The local media in Dothan, a small, unprepossessing city in Alabama’s Wiregrass region, have long followed his story of reinvention from felon to do-gooder who hand-delivered meals, organized unity marches and — in a place where few were willing to speak out — crusaded against brutality and racism.
During the Senate race between Roy Moore and Doug Jones last year, Glasgow gained attention with his effort to register as voters thousands of people with felony records, a campaign that thrilled left-wing groups while outraging Breitbart News.
Nowadays, though, one thing tops the search results: a mug shot, his eyes hooded, his white goatee jutting out at a defiant angle.
In March, Glasgow was charged with capital murder.
The day before the fatal shooting took place, he spoke at the local March for Our Lives for gun control. To an East Coast journalist who has been visiting Dothan for a decade, the idea that this man could be facing death row seemed, if not Shakespearean (tragic and predestined), then perhaps Faulknerian (grotesque and confounding).
First, there were so many people in Dothan who would revel in his downfall. In a place known for the excesses of its criminal justice system, Glasgow has been the critic-in-chief of police, prosecutors and jailers.
And then there is the fact that he did not actually kill anyone.
The police say that a passenger in a car that Glasgow was driving got out and fatally shot another motorist. Under Alabama’s complicity law, also known as the “aiding and abetting” statute, an accomplice to a crime is just as guilty as the main actor. To make their case against Glasgow, prosecutors must prove that he knew, or reasonably should have known, that violence was going to occur. He says he had no idea.
“I don’t do violence,” he said when I went down to Dothan to hear the story firsthand. “To know that I’m the cause, or involved in, a black woman’s death? It’s like the death of me, really.”
I had arrived at the office of his defense lawyer, Derek Yarbrough, to find a surprise guest: Rickey Stokes, a bail bondsman, news blogger, private investigator, 911 board chairman and assistant coroner.
Stokes and Glasgow have a history that is Dothanesque. They have been adversaries — Glasgow, who is black, once protested when Stokes, who is white, chained two African-American bail-bond clients to the courthouse doors. Stokes was convicted of misdemeanor unlawful imprisonment, and complained that Glasgow had unduly made a racial issue out of it.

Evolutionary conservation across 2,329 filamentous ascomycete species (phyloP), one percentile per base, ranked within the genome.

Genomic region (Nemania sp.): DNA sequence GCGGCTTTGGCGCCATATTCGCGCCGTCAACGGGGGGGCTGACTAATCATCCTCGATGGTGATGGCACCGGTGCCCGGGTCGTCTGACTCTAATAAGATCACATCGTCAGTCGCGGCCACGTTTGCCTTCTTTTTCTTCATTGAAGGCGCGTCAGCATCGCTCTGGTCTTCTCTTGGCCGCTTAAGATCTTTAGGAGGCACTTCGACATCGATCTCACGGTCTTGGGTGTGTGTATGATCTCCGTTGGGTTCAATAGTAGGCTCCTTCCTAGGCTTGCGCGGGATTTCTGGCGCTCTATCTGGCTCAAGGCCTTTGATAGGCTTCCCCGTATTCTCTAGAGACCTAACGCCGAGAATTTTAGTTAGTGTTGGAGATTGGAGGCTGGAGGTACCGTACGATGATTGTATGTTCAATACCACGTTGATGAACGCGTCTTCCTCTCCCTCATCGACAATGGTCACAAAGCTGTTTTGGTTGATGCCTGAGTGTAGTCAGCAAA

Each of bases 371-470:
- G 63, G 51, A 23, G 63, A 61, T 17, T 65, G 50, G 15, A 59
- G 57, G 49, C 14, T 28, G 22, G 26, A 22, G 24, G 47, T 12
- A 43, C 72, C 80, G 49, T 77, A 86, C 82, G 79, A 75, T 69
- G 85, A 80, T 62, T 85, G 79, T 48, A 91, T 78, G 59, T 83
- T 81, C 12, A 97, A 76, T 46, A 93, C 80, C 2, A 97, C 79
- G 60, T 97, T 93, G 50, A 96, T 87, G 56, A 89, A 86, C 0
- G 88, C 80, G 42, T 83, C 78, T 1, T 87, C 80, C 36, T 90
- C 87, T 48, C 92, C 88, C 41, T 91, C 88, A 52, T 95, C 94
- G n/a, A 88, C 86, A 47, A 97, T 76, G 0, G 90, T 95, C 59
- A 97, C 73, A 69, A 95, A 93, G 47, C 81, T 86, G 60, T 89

But it all turned out to be nothing personal: Glasgow has now requested Stokes’ investigative services on his very bizarre case.
Here’s what happened: On Sunday, March 25, Glasgow was in the Bottom, the poor neighborhood where he does much of his work, with a friend known as Little John. A young man, Jamie Townes, who Glasgow says was an acquaintance, approached and reported that his car was missing. Glasgow believed he had seen the car, a Monte Carlo, a few blocks away.
Townes, a woman named Choyce Bush, Little John and Glasgow got into the car Glasgow was driving that day, a borrowed brand-new Toyota Camry, to go look for it.
The Monte Carlo had gone on a wild ride, careening through church grounds, fields and ditches, knocking over a street sign and ramming into a tree in someone’s front yard. Finally, with its hood popped open, blocking the driver’s view, it plowed into the front of the Camry on the driver’s side.
“We didn’t find the car,” Glasgow said. “The car found us.”
After the collision, Townes got out of the back seat of the Camry and, the police say, began firing at the driver of the Monte Carlo, who everyone assumed was a man.
It turned out to be Breunia Jennings, a young woman with a long history of mental illness, who in the preceding hours had cut her hair short, fled from a motel barefoot and barely dressed, donned men’s clothing and, apparently, found Townes’ car with the motor running. The police now believe that she was driving so erratically because she was being chased.
There’s more to the story. Glasgow says that not only did the Monte Carlo hit the Camry from the front, but another vehicle hit the Camry from behind. (Bush also told the police about a rear-end collision, and Townes said he was “punch drunk” from “multiple collisions,” according to police testimony.) The Camry did suffer some rear damage, but no third vehicle was ever found.
Thinking there was some sort of ambush in progress, Glasgow says, he ducked, and did not see the shooting. Nor, he says, was he aware that Townes had gotten out of the car.
Dothan is a city where judgment is swift and punishment can be harsh. It is the seat of Houston County, which ranks among the top 10 in the nation for death row convictions. It has a relatively new district attorney; the previous one was known for striking African-Americans from juries.